Department of Biophysics


The Biophysics Department conducts interdisciplinary research at the interface of biomolecular function, physical chemistry and radiochemistry. The activities contribute to the Helmholtz Research Programmes Nuclear Safety and Cancer Research in the Helmholtz-Association. We are member of the Cluster of Excellence "Physics of Life" (PoL) in Dresden. 

We are particularly interested in:

  • structural and dynamic aspects of biomembranes
  • conformational transitions in membrane proteins
  • interactions between (radio)metals and biomolecules
  • effects of metals and radionuclides on the metabolism of microorganisms (Televised MDR report)


The Biophysics department participates in the Dresden International Graduate School for Biomedicine and Bioengineering (DIGS-BB) supported by the Excellence Initiative of the German federal and state governments.

Practicals on Molecular Spectroscopy and Calorimetry are offered. The following lectures are held at the technische Universität Dresden and are elgible for the Master Specialization "Soft Condensed Matter and Biological Physics":

  • Biological Thermodynamics (English, summer semester)
  • Biophysical Methods (German, winter semester)

Seminar lectures  for the International BIOTEC-Master Programme,

  • Vibrational Spectroscopy (English)
  • Absorption and Fluorescence Spectroscopy (English)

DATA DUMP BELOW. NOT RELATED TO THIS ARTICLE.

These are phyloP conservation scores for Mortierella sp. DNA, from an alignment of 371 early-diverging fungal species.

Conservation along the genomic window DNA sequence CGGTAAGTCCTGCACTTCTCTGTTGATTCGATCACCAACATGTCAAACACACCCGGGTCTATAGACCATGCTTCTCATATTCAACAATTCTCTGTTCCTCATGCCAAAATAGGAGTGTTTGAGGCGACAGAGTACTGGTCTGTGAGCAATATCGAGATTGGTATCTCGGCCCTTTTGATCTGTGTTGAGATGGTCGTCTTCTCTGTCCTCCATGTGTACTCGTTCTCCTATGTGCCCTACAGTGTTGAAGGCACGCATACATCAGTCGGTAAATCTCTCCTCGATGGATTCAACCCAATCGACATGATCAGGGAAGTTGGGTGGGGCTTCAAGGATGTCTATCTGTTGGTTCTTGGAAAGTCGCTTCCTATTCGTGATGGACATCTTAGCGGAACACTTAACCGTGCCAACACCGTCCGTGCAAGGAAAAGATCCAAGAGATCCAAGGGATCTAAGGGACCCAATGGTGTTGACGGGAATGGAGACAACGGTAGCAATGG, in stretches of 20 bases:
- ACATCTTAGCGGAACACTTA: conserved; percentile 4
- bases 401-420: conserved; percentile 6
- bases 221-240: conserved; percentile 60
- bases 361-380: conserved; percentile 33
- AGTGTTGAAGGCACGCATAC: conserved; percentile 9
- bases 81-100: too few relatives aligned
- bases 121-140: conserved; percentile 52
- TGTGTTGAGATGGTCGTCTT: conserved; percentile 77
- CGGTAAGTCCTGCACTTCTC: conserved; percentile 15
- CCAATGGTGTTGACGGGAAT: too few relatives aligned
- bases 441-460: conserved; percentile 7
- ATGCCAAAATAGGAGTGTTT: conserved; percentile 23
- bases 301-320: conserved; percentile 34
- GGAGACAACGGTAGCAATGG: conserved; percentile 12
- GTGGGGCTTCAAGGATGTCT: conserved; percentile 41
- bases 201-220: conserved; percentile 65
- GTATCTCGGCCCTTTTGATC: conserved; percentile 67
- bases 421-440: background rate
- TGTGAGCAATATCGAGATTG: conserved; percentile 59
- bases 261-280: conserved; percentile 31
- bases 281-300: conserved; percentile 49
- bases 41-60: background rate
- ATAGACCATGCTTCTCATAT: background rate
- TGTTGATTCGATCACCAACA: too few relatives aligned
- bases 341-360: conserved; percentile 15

Experimental Methods

  • Fourier transform infrared spectroscopy
  • Circular dichroism
  • Static and time-resolved fluorescence spectroscopy
  • Calorimetry
  • Mass-Spectroscopy

Spectroscopic data are evaluated in combination with Density Functional Theory to understand photochemoical and photophysical properties of organic complexes of actinides

Latest Publication

Interdisciplinary biophysical studies of membrane proteins bacteriorhodopsin and rhodopsin

Fahmy, K.; Sakmar, T.

The centenary of the birth of H. Gobind Khorana provides an auspicious opportunity to review the origins and evolution of parallel advances in biophysical methodology and molecular genetics technology used to study membrane proteins. Interdisciplinary work in the Khorana laboratory in the late 1970s and for the next three decades led to productive collaborations and fostered three subsequent scientific generations whose biophysical work on membrane proteins has led to detailed elucidation of the molecular mechanisms of energy transduction by the light-driven proton pump bacteriorhodopsin (bR) and signal transduction by the G protein–coupled receptor (GPCR) rhodopsin. This review will highlight the origins and advances of biophysical studies of membrane proteins made possible by the application of molecular genetics approaches to engineer site-specific alterations of membrane protein structures.

Keywords: Har Gobind Khorana; Fourier transform infrared spectrosopy; amber codon suppression; Raman specroscopy


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Daniel Dornbusch Yun-Hsuan Huang Madhumalar Subramanian Dr. Jana Oertel Jenny Philipp Prof. Dr. Satoru Tsushima Dr. Charlotte Kielar Lisa Nucke Dr. Ahmed Moustafa Taha Sayed Prof. Dr. Karim Fahmy


NameBld./Office+49 351 260Email
Prof. Dr. Karim Fahmy801/P3012952


NameBld./Office+49 351 260Email
Ellen Adams801/P3012952
Daniel Dornbusch801/P3033375
Dr. Charlotte Kielar801/P3033247
Lisa Nucke801/P3033375
Dr. Jana Oertel801/P3012911
Jenny Philipp801/P3033247
Prof. Dr. Satoru Tsushima801/P3022978


Prof. Dr. Karim Fahmy

Phone: +49 351 260 2952
+49 351 260 3601